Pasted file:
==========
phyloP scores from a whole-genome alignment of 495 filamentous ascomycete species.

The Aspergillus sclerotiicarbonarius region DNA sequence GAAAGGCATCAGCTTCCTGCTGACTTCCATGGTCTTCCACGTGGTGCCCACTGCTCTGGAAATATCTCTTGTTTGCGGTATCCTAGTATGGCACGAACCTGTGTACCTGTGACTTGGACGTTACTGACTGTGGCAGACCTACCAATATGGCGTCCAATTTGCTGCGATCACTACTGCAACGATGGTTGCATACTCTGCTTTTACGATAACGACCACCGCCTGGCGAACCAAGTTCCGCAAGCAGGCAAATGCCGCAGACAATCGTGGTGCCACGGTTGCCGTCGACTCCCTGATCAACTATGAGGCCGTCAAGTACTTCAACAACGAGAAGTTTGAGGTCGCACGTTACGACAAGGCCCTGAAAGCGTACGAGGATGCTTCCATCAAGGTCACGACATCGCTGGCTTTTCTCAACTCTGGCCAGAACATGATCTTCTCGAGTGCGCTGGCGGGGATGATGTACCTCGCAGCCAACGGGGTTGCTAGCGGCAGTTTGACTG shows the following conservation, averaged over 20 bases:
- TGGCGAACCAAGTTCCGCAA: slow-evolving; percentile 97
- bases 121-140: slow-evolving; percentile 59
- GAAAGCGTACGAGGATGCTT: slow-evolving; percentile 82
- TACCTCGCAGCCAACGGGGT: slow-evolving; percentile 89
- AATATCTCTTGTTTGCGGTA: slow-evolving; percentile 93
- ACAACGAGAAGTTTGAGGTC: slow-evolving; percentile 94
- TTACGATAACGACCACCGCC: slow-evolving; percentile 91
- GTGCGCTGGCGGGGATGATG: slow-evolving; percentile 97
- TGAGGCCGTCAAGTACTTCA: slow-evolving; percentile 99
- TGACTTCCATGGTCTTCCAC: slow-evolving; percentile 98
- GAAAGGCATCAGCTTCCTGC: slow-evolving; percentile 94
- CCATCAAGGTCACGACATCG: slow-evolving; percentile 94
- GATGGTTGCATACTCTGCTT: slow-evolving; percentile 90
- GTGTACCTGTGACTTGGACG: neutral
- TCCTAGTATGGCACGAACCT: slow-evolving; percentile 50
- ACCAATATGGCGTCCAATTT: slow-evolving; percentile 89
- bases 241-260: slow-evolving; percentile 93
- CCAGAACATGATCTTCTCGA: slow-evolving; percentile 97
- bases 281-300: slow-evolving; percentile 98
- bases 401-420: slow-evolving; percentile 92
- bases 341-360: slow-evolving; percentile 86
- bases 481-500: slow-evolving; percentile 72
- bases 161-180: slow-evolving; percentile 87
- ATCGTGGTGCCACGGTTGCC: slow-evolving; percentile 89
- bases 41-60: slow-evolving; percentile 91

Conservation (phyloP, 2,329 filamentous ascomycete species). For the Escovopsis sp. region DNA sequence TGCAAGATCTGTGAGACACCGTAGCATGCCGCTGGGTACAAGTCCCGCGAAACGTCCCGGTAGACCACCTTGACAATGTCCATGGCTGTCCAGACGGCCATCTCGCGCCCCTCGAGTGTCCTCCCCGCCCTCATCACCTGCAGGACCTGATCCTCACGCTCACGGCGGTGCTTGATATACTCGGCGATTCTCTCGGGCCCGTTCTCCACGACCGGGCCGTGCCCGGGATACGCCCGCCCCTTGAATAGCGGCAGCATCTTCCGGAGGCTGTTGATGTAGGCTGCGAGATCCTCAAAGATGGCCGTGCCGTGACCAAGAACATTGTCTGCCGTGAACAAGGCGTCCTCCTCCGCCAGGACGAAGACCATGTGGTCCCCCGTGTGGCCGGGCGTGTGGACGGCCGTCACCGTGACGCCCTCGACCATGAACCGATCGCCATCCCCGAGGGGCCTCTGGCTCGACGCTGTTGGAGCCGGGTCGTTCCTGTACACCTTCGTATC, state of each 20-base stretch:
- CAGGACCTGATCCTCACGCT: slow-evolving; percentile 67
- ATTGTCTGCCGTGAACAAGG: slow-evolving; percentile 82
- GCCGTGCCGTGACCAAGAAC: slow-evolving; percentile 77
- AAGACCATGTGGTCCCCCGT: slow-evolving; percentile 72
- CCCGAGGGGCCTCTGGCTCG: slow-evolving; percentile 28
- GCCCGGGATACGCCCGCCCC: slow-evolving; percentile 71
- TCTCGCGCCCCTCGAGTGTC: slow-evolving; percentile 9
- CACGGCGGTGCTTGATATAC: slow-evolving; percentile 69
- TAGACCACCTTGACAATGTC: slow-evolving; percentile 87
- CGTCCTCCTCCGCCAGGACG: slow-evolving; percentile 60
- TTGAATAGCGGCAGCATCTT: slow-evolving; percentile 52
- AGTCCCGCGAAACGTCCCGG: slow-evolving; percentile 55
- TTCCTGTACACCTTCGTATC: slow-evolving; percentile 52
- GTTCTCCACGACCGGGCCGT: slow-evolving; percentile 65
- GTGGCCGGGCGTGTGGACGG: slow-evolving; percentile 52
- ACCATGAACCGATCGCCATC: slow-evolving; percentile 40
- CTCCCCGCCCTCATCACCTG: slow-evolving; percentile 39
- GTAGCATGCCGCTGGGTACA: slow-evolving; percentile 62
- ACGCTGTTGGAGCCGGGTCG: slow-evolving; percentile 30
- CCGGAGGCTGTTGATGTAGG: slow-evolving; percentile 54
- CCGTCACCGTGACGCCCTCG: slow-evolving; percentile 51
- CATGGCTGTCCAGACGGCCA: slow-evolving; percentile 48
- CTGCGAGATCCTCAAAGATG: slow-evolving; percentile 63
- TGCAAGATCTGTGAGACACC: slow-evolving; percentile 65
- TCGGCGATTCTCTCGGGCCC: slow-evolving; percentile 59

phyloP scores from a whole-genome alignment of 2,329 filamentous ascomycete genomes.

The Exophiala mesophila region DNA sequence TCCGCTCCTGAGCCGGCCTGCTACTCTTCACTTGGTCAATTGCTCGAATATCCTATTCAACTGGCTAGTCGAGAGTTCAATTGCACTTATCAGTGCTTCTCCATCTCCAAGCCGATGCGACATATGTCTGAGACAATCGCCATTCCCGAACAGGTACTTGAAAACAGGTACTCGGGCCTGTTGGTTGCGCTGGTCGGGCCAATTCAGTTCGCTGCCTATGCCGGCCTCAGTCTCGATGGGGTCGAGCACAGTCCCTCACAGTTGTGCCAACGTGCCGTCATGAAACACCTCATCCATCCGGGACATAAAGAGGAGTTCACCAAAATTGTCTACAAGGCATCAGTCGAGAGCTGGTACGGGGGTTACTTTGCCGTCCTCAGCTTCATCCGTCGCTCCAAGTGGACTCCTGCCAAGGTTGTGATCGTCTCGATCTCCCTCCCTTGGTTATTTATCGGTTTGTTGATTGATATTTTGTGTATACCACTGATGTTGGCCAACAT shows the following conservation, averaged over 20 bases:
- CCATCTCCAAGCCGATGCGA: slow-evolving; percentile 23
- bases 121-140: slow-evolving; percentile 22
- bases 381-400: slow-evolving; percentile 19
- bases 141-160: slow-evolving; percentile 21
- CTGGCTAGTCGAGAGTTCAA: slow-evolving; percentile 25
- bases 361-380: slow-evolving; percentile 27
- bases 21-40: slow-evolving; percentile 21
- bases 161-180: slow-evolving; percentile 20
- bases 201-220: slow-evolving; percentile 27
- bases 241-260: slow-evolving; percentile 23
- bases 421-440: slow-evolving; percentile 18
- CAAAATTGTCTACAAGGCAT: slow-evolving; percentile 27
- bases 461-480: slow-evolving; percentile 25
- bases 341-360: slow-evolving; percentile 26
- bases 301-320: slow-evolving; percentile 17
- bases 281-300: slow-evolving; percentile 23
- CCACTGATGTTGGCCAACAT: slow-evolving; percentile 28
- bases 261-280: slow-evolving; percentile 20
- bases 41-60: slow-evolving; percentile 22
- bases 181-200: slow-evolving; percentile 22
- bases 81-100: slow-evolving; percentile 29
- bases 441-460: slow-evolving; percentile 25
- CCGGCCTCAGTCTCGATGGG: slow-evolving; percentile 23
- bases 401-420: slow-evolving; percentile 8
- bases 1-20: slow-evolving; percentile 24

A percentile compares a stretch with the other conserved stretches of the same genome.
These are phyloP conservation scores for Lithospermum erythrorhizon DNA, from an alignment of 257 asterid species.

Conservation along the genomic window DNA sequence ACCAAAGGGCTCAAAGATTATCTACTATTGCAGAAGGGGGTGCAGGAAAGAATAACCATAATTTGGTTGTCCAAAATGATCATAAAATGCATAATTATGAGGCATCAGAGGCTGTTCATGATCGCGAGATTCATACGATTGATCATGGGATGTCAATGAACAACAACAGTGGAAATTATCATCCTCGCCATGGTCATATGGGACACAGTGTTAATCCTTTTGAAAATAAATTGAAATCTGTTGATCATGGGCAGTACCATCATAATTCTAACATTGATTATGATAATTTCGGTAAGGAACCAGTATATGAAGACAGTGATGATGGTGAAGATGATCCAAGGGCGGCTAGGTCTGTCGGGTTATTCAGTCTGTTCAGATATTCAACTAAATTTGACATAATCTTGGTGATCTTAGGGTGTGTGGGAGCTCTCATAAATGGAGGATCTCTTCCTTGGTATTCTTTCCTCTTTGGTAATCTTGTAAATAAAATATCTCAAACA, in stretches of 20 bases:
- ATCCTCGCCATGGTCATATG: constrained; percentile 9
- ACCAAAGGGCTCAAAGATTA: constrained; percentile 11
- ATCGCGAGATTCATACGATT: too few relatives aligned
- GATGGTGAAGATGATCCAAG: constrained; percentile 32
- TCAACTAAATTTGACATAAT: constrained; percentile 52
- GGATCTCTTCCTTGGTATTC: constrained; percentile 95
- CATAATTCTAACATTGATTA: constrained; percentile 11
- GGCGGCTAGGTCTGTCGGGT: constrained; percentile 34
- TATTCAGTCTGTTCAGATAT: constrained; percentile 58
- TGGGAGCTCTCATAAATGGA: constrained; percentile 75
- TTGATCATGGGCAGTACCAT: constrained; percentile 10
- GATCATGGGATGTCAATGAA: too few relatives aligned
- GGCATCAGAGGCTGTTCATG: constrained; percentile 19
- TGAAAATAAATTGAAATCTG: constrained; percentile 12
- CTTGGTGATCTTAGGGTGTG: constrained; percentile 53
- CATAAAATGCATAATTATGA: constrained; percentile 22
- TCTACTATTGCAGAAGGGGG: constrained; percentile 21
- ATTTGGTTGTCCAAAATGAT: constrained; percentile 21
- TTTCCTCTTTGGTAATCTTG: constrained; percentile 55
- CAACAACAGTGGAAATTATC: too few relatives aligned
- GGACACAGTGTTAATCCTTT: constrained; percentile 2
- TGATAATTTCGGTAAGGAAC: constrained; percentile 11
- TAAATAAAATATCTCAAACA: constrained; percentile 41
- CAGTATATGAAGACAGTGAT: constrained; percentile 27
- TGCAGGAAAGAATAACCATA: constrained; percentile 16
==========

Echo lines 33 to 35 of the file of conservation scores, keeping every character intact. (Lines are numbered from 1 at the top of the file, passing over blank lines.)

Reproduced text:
- CCCGAGGGGCCTCTGGCTCG: slow-evolving; percentile 28
- GCCCGGGATACGCCCGCCCC: slow-evolving; percentile 71
- TCTCGCGCCCCTCGAGTGTC: slow-evolving; percentile 9